States seek workplace retirement plans

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According to the latest data, about 55 million U.S. private-sector workers don’t have access to a workplace retirement-savings plan, and states want to change that.

At least 17 states researched or proposed legislation in 2014 that would require or encourage businesses to enroll workers in an individual retirement account (IRA) or a similar retirement-savings plan. That number is expected to rise to at least 30 in 2015, says Sarah M. Gill of AARP.

However, as of press time, only Illinois, in January 2015, adopted a plan. Starting in 2017, Illinois will require businesses that are at least 2 years old and have at least 25 employees to enroll in the state plan if the business doesn’t provide a retirement plan. Workers have 3 percent of their salary put into a target-date mutual fund in a Roth IRA. Workers can opt out, change their savings rate or choose a different investment from a limited number of choices.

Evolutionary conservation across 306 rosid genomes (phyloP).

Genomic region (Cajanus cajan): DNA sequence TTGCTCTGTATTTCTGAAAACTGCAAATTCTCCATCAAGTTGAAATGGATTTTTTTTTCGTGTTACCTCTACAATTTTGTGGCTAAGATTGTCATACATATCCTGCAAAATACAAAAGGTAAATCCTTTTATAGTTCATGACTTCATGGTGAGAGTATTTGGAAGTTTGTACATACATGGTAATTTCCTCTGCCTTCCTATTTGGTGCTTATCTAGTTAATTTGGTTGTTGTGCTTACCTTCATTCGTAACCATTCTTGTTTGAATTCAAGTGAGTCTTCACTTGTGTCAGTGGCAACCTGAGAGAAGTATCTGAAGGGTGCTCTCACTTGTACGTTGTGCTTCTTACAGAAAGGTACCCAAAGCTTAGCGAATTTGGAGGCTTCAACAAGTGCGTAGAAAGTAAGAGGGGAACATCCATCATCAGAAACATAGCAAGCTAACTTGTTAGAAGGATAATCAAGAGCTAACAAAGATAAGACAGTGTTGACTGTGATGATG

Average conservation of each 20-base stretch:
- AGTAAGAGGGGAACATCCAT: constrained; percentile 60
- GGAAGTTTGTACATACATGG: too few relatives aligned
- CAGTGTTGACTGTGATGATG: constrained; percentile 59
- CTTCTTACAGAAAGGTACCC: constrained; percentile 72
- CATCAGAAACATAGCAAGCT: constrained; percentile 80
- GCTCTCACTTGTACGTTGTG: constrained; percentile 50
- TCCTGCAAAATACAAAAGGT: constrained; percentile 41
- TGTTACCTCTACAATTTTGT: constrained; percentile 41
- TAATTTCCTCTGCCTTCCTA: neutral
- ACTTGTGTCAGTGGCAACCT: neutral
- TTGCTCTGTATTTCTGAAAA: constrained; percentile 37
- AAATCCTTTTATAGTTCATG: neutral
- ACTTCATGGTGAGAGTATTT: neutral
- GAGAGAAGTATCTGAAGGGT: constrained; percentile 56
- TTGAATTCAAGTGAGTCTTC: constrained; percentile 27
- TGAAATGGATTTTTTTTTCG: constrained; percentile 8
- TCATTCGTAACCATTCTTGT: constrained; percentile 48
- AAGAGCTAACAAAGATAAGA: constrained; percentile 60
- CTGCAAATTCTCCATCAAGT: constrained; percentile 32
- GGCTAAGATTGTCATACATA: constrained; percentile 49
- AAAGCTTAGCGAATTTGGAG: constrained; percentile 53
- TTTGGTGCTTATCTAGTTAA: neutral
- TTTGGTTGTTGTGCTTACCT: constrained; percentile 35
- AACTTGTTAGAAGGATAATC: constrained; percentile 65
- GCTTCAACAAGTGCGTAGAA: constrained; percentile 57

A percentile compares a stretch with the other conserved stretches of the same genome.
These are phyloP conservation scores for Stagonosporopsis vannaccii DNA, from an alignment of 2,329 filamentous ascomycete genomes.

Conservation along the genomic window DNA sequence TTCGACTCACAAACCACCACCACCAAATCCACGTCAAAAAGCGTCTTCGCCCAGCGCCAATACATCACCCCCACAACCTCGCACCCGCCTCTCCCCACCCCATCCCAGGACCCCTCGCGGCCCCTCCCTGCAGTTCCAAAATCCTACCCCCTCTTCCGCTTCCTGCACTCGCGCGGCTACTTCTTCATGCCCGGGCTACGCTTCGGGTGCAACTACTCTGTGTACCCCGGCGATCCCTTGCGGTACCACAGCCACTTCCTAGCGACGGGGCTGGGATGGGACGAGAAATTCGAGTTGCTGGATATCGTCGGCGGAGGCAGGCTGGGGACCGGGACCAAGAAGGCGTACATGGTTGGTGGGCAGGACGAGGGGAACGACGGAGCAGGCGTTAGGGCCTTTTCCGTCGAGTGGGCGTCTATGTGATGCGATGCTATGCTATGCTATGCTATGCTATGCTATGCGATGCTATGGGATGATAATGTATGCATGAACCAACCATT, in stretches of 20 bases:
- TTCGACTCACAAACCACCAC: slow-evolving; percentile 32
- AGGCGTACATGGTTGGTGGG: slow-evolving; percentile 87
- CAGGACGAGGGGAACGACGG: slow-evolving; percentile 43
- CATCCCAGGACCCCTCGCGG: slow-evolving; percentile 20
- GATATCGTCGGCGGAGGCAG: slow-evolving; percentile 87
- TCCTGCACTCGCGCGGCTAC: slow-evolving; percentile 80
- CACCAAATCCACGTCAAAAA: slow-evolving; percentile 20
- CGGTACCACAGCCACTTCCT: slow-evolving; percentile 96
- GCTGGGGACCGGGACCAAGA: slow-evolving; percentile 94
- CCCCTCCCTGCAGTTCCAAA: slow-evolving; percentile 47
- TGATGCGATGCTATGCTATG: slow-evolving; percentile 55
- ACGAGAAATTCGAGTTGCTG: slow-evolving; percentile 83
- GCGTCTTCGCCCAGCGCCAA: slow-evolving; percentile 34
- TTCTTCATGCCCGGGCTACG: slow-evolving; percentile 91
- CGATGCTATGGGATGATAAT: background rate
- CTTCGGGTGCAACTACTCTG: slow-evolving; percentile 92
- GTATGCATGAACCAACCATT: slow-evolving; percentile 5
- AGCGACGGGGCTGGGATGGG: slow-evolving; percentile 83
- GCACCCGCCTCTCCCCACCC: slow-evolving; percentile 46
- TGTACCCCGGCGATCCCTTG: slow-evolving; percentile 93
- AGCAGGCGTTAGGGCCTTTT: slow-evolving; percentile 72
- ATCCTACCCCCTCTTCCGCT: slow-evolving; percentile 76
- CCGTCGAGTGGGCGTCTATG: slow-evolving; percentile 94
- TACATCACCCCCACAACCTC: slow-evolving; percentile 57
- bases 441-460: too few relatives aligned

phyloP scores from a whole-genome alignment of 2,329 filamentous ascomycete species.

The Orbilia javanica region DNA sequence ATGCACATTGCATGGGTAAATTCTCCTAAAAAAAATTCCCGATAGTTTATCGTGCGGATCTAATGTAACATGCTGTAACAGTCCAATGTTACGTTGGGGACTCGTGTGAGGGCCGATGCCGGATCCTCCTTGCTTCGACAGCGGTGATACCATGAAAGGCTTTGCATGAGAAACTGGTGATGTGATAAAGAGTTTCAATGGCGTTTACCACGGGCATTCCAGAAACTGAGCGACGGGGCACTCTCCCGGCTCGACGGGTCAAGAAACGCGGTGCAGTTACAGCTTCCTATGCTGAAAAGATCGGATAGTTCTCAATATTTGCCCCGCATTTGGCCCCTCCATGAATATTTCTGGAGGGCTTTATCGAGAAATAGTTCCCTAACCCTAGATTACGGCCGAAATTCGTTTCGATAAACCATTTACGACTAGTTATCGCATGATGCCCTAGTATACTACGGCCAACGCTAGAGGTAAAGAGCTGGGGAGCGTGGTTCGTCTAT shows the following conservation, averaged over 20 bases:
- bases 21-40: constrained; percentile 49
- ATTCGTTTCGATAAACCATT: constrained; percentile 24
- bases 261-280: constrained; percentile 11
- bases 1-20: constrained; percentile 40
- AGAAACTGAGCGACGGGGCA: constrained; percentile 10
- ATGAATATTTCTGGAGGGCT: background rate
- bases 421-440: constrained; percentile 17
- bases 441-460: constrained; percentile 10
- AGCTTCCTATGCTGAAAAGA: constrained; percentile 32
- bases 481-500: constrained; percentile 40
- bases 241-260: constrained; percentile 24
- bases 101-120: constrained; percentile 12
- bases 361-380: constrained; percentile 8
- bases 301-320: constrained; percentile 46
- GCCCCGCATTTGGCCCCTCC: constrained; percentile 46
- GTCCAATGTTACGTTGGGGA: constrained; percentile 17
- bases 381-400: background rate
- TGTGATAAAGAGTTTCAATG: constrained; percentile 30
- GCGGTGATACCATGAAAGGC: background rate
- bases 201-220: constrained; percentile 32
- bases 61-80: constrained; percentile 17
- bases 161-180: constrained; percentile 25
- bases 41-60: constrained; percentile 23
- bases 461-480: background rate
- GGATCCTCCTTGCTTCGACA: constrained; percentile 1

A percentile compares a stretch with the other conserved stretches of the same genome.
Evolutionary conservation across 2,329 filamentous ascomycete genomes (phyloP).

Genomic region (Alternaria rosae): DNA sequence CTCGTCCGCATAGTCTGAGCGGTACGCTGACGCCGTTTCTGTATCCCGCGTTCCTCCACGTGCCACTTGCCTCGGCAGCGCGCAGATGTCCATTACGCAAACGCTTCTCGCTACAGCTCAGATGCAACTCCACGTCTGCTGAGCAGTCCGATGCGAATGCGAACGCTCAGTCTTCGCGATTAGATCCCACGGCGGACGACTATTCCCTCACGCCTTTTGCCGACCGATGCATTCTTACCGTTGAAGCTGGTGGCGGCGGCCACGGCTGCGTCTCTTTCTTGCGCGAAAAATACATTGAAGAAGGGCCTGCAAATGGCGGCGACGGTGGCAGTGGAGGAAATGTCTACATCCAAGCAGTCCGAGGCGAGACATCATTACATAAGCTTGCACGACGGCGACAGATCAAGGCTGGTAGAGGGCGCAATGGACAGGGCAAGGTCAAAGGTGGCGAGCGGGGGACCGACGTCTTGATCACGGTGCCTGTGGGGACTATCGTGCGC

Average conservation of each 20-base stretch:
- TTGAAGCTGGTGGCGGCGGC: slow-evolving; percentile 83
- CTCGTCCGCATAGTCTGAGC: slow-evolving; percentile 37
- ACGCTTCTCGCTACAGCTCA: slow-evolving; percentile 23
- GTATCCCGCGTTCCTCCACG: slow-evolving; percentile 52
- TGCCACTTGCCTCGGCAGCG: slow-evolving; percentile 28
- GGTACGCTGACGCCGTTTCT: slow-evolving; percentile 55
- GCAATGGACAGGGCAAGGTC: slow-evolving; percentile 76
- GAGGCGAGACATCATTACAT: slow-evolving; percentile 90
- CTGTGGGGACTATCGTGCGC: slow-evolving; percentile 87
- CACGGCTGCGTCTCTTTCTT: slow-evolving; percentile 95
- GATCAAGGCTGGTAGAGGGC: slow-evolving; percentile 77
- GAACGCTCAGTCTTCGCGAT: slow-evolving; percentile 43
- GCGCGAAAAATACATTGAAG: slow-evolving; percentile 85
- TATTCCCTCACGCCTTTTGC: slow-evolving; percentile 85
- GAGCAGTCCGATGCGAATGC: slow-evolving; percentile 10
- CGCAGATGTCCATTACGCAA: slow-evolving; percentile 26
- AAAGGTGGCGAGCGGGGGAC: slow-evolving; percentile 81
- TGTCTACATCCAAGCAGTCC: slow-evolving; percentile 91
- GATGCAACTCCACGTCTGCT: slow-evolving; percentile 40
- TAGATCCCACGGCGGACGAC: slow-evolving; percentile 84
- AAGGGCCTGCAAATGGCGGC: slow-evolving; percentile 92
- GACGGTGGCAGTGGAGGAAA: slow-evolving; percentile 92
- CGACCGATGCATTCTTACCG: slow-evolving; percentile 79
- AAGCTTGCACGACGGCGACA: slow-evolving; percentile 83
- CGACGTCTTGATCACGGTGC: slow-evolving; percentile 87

Karen Friedman, who is the executive vice president and policy director at advocacy group Pension Rights Center, says such plans are a good idea, but they don’t go far enough. The proposals generally entail offering just an IRA, and those accounts have a low annual contribution limit. They also don’t include a matching contribution from the employer.